One of the unique aspects of SICHL is that each P.I. has an area of specialty – and together, they can make faster progress on their studies because of this. Of the three P.I.’s I interviewed, Dr. Heller’s expertise is in stem cells, Dr. Nico Grillet’s is in genetics, and Dr. Tony Ricci’s is in electrophysiology. “We have experts in different aspects of this [hearing] research,” said Grillet. “And I don’t see any other center that has this.”

The SICHL labs, in one of the Stanford School of Medicine buildings, are situated in a way that fosters collaboration as well. “There’s a rare co-location here, which is very unusual at an academic medical center,” says Dr. Cliff Harris, SICHL’s development director. “There’s a department of physics and engineering, chemistry, and biology, and they are within 100 yards of where we are in the medical school.”

Recruiting qualified Stanford students to help in the P.I.’s labs is core to the success of the organization. “Training the next generation of scientists to be better than us is really important,” says Ricci. “And having resources to put into that is also really important.”

The SICHL researchers have multi-pronged approaches to examining hearing loss. This includes trying to understand how animals, such as birds, can re-grow their damaged inner ear cells, something humans cannot do; seeking ways to stimulate mammalian hair cells to regenerate, currently being done in mice; inventing immensely powerful microscopes to take incredibly detailed photos of hair cells and even watch hair cells in action transmitting sound in a live animal, in order to understand how genetic mutations cause hearing loss; using sophisticated computer modelling to design new experiments that will reveal the intricate functioning of the cochlea; studying fish with transparent brains to peer into the inner ear of animals with similar genetic hearing loss mutations to humans; and devising ways to avoid the hearing loss caused by toxic medications such as chemotherapy and certain antibiotics.

To conduct these experiments takes money – and donations of all sizes are greatly appreciated. Also, larger donations are fantastic because the team can leverage those funds across the various SICHL labs to make collaborative, transformational advances. You can donate to SICHL or learn more about their mission. Or for more details about how your gift can make a difference, email Dr. Cliff Harris at cliff.harris@stanford.edu.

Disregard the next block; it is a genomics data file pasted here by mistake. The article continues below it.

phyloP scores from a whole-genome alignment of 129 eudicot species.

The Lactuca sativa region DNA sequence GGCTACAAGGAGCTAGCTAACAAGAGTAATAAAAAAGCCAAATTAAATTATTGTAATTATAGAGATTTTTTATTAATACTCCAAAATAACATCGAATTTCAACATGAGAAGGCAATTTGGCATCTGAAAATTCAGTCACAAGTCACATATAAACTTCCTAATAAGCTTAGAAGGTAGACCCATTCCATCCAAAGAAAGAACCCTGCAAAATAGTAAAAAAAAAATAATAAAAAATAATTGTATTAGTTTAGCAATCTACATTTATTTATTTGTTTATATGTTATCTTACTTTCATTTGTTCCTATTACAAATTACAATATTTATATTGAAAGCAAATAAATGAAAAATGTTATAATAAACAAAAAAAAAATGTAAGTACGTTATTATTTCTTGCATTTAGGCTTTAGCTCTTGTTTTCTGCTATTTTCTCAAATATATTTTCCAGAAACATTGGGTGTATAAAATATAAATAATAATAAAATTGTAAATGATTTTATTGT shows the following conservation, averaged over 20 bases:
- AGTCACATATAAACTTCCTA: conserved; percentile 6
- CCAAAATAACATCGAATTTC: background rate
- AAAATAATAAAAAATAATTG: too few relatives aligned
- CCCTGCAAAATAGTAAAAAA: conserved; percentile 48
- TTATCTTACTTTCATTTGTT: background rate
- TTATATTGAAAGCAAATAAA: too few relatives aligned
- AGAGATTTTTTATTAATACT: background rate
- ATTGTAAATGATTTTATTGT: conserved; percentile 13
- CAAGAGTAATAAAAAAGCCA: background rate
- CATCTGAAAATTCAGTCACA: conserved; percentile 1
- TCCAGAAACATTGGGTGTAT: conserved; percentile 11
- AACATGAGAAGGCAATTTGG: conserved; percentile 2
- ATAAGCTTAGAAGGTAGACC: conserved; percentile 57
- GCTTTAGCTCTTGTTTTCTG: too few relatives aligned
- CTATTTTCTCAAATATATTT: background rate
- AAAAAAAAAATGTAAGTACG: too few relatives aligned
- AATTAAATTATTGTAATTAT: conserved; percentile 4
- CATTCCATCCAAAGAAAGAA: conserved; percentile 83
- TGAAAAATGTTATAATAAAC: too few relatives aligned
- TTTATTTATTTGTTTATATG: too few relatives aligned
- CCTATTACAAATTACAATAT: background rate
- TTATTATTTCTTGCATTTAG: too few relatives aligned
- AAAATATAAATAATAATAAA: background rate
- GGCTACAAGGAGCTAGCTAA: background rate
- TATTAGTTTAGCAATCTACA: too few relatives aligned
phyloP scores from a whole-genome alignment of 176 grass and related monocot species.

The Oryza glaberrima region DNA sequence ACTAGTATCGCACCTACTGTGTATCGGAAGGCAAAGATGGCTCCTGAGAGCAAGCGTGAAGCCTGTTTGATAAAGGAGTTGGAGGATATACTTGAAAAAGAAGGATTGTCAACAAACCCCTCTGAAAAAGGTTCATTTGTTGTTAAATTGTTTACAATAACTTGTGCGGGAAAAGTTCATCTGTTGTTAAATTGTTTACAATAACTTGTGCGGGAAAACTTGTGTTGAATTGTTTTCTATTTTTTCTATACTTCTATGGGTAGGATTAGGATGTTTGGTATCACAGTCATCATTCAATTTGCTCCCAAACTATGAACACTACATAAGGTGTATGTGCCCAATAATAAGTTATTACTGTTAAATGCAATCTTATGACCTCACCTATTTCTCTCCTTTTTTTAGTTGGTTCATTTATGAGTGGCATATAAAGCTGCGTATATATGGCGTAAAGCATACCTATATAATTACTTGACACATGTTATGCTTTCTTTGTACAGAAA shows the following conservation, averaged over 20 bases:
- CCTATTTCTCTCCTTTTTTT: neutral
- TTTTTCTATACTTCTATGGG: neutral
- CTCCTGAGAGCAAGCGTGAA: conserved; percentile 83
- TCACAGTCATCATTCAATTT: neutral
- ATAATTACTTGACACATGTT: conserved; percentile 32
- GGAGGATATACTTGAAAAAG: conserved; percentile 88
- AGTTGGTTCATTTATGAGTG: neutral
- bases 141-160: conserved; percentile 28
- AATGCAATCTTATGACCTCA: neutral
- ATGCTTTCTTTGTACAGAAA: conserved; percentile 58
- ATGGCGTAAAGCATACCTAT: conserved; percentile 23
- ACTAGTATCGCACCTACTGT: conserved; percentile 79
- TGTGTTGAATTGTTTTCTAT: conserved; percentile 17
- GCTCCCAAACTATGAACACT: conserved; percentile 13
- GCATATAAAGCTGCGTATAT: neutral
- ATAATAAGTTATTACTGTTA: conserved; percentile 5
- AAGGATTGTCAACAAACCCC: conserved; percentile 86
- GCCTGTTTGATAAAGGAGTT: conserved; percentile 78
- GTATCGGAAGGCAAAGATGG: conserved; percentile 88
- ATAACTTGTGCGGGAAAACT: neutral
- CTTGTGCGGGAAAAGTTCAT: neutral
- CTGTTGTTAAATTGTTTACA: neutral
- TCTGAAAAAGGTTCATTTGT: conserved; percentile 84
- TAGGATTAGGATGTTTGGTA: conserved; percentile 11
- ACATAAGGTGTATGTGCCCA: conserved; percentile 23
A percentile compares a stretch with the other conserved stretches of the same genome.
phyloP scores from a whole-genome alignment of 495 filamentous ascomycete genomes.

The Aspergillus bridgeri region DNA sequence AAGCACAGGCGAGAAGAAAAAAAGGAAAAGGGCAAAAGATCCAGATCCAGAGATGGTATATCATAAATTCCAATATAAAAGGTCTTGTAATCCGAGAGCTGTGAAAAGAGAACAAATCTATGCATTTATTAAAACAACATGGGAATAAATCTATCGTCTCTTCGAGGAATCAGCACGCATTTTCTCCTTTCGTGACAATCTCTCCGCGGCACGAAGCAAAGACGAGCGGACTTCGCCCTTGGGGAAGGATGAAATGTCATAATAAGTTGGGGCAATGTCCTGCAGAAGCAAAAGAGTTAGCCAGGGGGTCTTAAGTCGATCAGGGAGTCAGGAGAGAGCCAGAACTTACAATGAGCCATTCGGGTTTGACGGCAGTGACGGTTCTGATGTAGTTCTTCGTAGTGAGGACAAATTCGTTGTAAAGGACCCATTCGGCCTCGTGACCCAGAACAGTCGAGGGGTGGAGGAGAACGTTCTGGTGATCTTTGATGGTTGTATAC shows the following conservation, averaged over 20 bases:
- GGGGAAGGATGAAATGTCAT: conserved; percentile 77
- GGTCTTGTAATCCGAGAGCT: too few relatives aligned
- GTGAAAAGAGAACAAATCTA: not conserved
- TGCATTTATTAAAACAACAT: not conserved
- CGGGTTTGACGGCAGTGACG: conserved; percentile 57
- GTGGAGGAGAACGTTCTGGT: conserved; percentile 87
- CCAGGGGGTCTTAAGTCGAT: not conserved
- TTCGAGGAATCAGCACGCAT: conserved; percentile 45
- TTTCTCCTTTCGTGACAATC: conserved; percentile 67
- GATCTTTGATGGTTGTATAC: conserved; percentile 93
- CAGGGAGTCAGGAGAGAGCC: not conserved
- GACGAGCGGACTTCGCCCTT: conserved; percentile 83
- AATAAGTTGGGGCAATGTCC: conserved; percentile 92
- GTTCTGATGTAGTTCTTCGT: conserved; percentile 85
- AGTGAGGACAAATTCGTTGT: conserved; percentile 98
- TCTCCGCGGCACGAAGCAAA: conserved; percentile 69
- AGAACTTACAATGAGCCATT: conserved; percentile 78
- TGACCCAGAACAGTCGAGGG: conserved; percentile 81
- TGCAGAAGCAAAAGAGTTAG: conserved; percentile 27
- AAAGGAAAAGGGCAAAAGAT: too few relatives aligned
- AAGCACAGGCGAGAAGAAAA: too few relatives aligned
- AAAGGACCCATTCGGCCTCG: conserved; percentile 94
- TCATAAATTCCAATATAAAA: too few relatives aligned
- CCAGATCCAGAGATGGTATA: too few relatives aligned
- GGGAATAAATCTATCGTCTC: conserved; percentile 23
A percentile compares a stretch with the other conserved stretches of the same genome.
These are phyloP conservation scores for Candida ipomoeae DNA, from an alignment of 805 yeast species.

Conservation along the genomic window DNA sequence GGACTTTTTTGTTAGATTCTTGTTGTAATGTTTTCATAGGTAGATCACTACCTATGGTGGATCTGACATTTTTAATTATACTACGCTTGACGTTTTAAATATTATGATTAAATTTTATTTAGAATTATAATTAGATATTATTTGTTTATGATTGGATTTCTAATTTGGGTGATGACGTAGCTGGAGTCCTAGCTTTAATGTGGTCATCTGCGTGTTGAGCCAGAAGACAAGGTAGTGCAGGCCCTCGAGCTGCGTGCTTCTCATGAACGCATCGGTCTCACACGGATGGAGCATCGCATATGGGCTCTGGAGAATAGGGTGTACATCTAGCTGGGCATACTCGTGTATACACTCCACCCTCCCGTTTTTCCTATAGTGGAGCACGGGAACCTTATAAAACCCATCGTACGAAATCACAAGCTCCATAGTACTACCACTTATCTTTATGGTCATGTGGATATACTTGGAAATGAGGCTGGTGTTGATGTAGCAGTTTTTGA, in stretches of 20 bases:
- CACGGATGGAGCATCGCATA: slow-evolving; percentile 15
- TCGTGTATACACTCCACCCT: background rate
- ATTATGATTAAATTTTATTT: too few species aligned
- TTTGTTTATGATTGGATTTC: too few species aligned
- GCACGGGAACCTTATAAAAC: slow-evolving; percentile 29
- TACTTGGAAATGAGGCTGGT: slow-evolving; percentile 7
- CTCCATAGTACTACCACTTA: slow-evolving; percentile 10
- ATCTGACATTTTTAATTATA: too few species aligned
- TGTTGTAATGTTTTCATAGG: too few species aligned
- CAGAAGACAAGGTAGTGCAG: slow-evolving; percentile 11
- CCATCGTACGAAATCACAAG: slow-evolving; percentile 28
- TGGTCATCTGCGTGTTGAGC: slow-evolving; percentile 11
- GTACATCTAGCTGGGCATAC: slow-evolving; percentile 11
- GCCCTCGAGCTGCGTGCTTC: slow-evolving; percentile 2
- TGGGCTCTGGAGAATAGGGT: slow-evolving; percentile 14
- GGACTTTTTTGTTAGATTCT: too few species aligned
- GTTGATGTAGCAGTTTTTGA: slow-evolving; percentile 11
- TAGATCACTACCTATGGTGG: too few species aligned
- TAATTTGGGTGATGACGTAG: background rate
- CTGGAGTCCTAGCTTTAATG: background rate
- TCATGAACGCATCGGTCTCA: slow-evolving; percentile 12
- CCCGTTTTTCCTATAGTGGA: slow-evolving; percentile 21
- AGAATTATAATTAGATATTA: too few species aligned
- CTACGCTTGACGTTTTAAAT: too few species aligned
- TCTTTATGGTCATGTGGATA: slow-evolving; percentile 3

In my next blog post, I’ll be delving deeper into the science of hearing research – and why despite the headlines, a cure probably isn’t just around the corner (but there’s still a lot of exciting stuff happening!).

When Will There Be a Cure for Hearing Loss?

It’s the dream of many (though not all) with hearing loss: a cure for deafness — a way to restore natural hearing, or provide it to some for the first time.

So far, it’s been elusive, and progress seems to move slowly. Partly this is because hearing loss is not easily corrected the way faulty vision can usually be with glasses or contact lenses. While hearing aids have gotten more sophisticated, they still can’t come close to replicating normal hearing, particularly in noisy environments.

However, I think the larger issue is the societal attitude towards hearing loss. It is mostly ignored, seen as an inevitable part of aging, or treated as a personal fault of the patient (“Just listen to me!”). Because it is not taken seriously, the research has not been well-funded or seen as urgent.

It’s surprising to me that in this day and age, advances towards a cure are mostly contained in the realm of non-profits and academia. Some notable organizations include the Stanford Initiative to Cure Hearing Loss in California, Massachusetts Eye and Ear in Boston, and the Hough Ear Institute in Oklahoma. They need outside funding in order to continue their work, meaning they are reliant on donors. As I’ve written before, the NIH doesn’t even list hearing loss as a condition it funds, despite the fact that it’s the third-most common chronic health condition in the U.S.

More recently, some hearing loss research methods have been patented and for-profit companies formed. The Wall Street Journal covered this last year — such companies include Decibel Therapeutics, Frequency Therapeutics, and Akuous, which are all based in Boston.

What is keeping progress from moving forward? This is something that I’ll seek to keep writing about. It’s on the mind of many those with hearing loss, who don’t want to hear that “someday” this will happen. “Someday” can be soon — if more people prioritize hearing loss as a fully curable condition.